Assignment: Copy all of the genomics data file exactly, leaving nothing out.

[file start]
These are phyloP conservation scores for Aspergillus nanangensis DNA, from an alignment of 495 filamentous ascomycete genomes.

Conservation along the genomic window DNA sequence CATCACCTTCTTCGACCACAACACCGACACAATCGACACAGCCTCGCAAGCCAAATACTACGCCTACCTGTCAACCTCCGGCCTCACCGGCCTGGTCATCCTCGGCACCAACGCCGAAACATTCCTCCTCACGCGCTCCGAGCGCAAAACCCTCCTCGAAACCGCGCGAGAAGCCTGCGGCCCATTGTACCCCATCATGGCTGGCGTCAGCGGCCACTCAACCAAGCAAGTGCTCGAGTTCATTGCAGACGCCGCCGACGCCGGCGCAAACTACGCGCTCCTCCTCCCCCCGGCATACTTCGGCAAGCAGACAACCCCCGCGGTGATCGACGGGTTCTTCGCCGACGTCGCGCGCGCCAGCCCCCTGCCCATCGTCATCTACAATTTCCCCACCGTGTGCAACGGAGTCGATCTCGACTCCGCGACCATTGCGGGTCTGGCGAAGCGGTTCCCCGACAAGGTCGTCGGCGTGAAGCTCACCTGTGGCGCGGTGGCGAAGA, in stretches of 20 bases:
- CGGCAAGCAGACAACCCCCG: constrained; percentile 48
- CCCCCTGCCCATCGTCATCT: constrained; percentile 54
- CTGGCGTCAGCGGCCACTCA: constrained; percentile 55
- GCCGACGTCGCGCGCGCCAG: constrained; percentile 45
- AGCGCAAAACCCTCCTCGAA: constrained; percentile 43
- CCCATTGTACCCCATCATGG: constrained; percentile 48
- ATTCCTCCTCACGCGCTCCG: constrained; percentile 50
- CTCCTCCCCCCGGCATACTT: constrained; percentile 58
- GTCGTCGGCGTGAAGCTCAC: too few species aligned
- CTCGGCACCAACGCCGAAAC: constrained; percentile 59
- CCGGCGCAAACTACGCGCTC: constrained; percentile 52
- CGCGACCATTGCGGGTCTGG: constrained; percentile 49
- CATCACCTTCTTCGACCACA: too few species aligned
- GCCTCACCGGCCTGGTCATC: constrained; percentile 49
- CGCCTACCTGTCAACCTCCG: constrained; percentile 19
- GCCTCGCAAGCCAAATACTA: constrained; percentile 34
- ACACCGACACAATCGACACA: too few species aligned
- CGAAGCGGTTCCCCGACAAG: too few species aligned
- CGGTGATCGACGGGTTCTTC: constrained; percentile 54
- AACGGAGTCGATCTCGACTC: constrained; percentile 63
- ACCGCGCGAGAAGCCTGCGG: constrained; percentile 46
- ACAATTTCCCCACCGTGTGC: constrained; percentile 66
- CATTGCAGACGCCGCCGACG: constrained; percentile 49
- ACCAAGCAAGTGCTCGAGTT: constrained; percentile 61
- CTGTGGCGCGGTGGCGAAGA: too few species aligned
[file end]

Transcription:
These are phyloP conservation scores for Aspergillus nanangensis DNA, from an alignment of 495 filamentous ascomycete genomes.

Conservation along the genomic window DNA sequence CATCACCTTCTTCGACCACAACACCGACACAATCGACACAGCCTCGCAAGCCAAATACTACGCCTACCTGTCAACCTCCGGCCTCACCGGCCTGGTCATCCTCGGCACCAACGCCGAAACATTCCTCCTCACGCGCTCCGAGCGCAAAACCCTCCTCGAAACCGCGCGAGAAGCCTGCGGCCCATTGTACCCCATCATGGCTGGCGTCAGCGGCCACTCAACCAAGCAAGTGCTCGAGTTCATTGCAGACGCCGCCGACGCCGGCGCAAACTACGCGCTCCTCCTCCCCCCGGCATACTTCGGCAAGCAGACAACCCCCGCGGTGATCGACGGGTTCTTCGCCGACGTCGCGCGCGCCAGCCCCCTGCCCATCGTCATCTACAATTTCCCCACCGTGTGCAACGGAGTCGATCTCGACTCCGCGACCATTGCGGGTCTGGCGAAGCGGTTCCCCGACAAGGTCGTCGGCGTGAAGCTCACCTGTGGCGCGGTGGCGAAGA, in stretches of 20 bases:
- CGGCAAGCAGACAACCCCCG: constrained; percentile 48
- CCCCCTGCCCATCGTCATCT: constrained; percentile 54
- CTGGCGTCAGCGGCCACTCA: constrained; percentile 55
- GCCGACGTCGCGCGCGCCAG: constrained; percentile 45
- AGCGCAAAACCCTCCTCGAA: constrained; percentile 43
- CCCATTGTACCCCATCATGG: constrained; percentile 48
- ATTCCTCCTCACGCGCTCCG: constrained; percentile 50
- CTCCTCCCCCCGGCATACTT: constrained; percentile 58
- GTCGTCGGCGTGAAGCTCAC: too few species aligned
- CTCGGCACCAACGCCGAAAC: constrained; percentile 59
- CCGGCGCAAACTACGCGCTC: constrained; percentile 52
- CGCGACCATTGCGGGTCTGG: constrained; percentile 49
- CATCACCTTCTTCGACCACA: too few species aligned
- GCCTCACCGGCCTGGTCATC: constrained; percentile 49
- CGCCTACCTGTCAACCTCCG: constrained; percentile 19
- GCCTCGCAAGCCAAATACTA: constrained; percentile 34
- ACACCGACACAATCGACACA: too few species aligned
- CGAAGCGGTTCCCCGACAAG: too few species aligned
- CGGTGATCGACGGGTTCTTC: constrained; percentile 54
- AACGGAGTCGATCTCGACTC: constrained; percentile 63
- ACCGCGCGAGAAGCCTGCGG: constrained; percentile 46
- ACAATTTCCCCACCGTGTGC: constrained; percentile 66
- CATTGCAGACGCCGCCGACG: constrained; percentile 49
- ACCAAGCAAGTGCTCGAGTT: constrained; percentile 61
- CTGTGGCGCGGTGGCGAAGA: too few species aligned